2019-11-27 20:12 (Wed)
A Question of Free Speech vs. Accountability
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A Question of Free Speech vs. Accountability
  • Chrysan Angela / Jae Hwan Jeong
  • Approved 2019.11.20 22:23
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There is an eternal conflict of interest in journalism: the need to protect vulnerable whistleblowers and the obligation to tend to the public’s right to know. Publications cannot assume to hold the gavel when it comes to deciding their fate. However, with the recent disclosure from The New York Times of the man whose complaint led to an impeachment inquiry of President Trump, the arguments on whether whistleblowers need protecting are becoming ever more heated.

A Whistleblower's Saga

By Chrysan Angela Staff Reporter

There was once a fabled whistle, known to exist but feared and admonished. For eons this weapon lay untouched, but eventually, a brave individual found this whistle, blew it, and set the world on fire. The saga does not end there; in fact, that was only the prologue. The actual story begins with a question: should the whistleblower, if they wish their actions to remain unsung, reveal themselves to the public, or not? As their story unfolds, it will be clear that although there are many reasons to support either stance, it is more sensible to respect their anonymity. 

First and foremost, a whistleblower attempts to warn the ignorant public about a serious danger they did not even know existed, one that could potentially cause detrimental consequences if left unreported. However, it is also true that this person still started a fire that would not have been ignited had they left the whistle alone. As such, we could argue that they should take responsibility, come out of the shadows, and let the public judge their case. If we choose to go with the second option, though, things get even more dangerous for our poor whistleblower. Depending on how they got ahold of the information — the “whistle” — and under what context, they could either be celebrated as a hero or condemned as a villain.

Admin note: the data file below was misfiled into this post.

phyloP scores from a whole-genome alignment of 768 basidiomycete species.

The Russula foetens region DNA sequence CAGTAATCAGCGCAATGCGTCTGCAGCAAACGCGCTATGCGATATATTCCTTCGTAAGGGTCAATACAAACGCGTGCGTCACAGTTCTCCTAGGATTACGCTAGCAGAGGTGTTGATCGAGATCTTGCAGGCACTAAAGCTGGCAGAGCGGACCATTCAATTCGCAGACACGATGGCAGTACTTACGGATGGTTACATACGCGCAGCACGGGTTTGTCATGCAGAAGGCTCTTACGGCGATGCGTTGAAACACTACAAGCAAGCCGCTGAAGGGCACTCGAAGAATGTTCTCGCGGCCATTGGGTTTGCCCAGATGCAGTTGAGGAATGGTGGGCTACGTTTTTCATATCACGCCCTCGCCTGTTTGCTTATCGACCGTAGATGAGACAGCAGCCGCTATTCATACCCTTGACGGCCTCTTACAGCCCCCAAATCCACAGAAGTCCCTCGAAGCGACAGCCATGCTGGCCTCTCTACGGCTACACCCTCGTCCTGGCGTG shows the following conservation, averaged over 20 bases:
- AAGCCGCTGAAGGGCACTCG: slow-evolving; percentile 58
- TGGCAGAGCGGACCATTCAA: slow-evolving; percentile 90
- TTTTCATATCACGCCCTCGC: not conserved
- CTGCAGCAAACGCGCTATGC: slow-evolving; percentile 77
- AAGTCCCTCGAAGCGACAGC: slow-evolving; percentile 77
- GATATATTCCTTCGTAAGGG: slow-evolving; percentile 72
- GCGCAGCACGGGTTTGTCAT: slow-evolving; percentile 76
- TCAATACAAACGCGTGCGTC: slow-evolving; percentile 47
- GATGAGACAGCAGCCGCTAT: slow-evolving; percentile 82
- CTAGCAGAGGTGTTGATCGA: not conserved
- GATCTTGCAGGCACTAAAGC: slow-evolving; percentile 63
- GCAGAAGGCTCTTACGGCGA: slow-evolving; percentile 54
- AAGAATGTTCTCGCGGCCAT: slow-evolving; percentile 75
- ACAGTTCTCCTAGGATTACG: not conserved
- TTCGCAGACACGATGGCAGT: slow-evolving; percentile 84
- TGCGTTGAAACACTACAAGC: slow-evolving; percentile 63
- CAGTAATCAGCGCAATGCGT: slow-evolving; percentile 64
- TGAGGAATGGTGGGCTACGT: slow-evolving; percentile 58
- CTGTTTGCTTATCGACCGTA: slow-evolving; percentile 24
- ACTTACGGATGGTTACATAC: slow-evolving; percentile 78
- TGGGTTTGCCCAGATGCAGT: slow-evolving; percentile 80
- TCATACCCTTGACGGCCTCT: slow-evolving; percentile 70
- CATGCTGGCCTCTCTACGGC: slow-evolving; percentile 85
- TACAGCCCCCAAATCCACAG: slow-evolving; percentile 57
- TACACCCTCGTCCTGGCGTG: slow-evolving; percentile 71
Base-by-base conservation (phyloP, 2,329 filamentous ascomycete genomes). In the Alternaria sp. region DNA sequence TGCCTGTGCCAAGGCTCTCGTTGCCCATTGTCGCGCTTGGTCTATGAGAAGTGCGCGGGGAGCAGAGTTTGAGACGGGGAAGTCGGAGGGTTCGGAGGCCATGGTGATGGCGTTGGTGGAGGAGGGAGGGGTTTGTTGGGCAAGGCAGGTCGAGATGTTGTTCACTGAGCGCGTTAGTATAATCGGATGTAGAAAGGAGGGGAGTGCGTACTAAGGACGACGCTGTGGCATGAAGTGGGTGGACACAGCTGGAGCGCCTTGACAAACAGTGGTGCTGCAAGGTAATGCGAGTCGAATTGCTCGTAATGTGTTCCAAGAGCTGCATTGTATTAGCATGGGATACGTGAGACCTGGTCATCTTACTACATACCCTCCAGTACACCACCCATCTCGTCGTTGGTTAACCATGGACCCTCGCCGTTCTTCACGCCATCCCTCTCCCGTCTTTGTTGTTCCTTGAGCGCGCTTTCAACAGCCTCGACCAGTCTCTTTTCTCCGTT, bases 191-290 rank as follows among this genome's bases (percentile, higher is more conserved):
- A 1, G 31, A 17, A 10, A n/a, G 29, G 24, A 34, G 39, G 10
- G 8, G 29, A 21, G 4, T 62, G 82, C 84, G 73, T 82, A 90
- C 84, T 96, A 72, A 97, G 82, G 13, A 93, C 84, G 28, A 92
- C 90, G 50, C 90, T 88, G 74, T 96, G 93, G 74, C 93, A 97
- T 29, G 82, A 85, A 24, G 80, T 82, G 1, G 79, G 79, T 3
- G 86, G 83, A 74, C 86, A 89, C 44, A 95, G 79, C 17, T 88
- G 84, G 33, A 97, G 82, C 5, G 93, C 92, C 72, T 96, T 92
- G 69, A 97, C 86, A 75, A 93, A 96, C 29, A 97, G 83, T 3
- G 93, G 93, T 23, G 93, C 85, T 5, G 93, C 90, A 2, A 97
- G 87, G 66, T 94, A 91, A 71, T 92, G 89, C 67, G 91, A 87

In the Trump whistleblower case, it is arguably easier to regard the whistleblower as a hero. According to leaked information, he is a CIA officer who once worked at the White House, and is an expert on European issues, including Ukraine. He was just doing his job: he wanted to report President Trump’s possible misconduct and filed his complaint in accordance with proper legal procedures. Thus, The New York Times (NYT)’s claim to release his personal information in order to let the public judge his credibility is not a valid reason. As Jon Marshall — a professor at Northwestern University’s journalism school — said, it would have been enough for NYT to simply mention that he was a CIA officer. Only a few people fit the exact description NYT provided, and at the time of writing, President Trump himself had expressed his desire “to meet his accuser”. The informant would soon have to spend the rest of his life paying the price of whistleblowing.

On the contrary, the ethics of a whistleblower’s actions might be more ambiguous in other cases. Take Julian Assange, for instance, who had no official ties with the government but leaked tons of confidential information to WikiLeaks through hacking. Another notorious example is Edward Snowden, who disclosed thousands of classified National Security Agency (NSA) documents after quitting his job at an NSA facility. It is true that he had sworn not to leak confidential secrets, but if we were to believe his claim that he had talked to more than ten officials before resorting to whistleblowing, we would agree that that was the only thing he could do besides keeping his mouth shut. Take a look at their current lives: Assange is incarcerated at a prison in England and Snowden is living at a secret tightly guarded location in Russia.

No matter what the means and objectives are, a whistleblower’s story almost never ends happily. Before we reach the conclusion of this saga, bear in mind that out of 7.7 billion people, only a handful were brave enough to blow the whistle and risk their lives to alert the rest of the unsuspecting population. Considering this, the least we could do is to defend their anonymity. Simply protecting them from the fate of having their pursuers constantly hunt them for their lives would be our way of saying “thanks”.